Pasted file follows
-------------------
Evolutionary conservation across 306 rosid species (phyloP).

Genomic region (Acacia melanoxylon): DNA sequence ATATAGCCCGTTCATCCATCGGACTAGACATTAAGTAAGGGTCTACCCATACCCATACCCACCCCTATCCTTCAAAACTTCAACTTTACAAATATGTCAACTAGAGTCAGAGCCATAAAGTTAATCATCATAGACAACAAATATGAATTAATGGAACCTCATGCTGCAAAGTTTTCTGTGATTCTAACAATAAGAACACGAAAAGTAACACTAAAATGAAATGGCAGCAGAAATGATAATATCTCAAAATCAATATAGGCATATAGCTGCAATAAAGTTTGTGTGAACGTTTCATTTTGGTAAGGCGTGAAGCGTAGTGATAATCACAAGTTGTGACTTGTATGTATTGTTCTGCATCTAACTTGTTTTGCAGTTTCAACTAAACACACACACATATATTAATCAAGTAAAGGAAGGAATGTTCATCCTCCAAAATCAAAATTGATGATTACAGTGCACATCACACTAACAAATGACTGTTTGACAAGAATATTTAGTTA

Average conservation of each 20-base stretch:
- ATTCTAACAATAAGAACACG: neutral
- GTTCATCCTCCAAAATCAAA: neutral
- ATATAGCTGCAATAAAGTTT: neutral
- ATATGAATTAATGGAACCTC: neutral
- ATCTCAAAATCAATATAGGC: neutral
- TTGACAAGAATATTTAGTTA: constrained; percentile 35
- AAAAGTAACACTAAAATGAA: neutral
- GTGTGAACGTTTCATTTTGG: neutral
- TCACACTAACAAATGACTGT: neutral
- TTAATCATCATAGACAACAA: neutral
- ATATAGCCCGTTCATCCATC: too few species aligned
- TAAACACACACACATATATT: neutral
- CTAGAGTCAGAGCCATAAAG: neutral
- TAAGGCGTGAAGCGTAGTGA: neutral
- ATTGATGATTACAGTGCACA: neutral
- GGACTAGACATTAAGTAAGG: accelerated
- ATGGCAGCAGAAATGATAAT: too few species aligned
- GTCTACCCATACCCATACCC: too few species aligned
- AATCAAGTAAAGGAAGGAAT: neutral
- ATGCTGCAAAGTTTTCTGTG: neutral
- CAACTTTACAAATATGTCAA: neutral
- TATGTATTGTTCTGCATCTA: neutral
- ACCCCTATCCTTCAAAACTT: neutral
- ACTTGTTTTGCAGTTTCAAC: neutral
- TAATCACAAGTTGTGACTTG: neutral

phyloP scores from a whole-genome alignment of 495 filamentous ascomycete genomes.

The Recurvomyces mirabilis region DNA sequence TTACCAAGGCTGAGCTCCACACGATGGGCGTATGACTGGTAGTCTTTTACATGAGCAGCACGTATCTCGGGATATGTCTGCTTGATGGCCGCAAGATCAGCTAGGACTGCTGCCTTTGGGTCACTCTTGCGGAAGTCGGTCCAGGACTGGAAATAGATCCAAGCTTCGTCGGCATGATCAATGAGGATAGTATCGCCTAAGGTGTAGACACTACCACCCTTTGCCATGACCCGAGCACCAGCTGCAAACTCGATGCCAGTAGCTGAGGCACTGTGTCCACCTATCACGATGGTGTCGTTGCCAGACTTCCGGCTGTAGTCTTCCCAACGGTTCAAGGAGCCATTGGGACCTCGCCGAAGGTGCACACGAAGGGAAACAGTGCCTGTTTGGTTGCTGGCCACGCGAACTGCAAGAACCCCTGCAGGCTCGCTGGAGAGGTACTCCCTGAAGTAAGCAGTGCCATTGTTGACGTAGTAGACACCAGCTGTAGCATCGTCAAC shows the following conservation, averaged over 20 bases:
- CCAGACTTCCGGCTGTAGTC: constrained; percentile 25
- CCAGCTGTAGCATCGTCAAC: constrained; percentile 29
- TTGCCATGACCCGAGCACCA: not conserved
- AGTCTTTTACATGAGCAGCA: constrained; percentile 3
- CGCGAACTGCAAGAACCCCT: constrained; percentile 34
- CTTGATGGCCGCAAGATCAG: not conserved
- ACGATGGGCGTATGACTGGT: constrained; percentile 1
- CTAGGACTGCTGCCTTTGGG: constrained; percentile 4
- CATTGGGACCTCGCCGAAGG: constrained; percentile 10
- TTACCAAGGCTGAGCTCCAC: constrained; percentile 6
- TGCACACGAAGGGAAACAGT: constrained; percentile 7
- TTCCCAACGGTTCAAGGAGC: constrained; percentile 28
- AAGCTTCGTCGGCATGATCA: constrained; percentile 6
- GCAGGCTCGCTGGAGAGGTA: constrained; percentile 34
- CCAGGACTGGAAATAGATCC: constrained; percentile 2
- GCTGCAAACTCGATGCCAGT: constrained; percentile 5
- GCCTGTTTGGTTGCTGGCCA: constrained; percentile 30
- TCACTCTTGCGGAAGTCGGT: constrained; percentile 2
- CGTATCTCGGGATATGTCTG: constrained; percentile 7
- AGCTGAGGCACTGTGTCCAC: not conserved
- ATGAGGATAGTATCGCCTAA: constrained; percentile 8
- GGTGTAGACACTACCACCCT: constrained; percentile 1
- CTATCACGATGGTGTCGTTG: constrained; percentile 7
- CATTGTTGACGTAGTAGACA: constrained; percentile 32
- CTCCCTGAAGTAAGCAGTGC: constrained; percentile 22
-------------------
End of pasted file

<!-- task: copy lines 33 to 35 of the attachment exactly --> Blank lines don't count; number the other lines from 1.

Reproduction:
- TTGCCATGACCCGAGCACCA: not conserved
- AGTCTTTTACATGAGCAGCA: constrained; percentile 3
- CGCGAACTGCAAGAACCCCT: constrained; percentile 34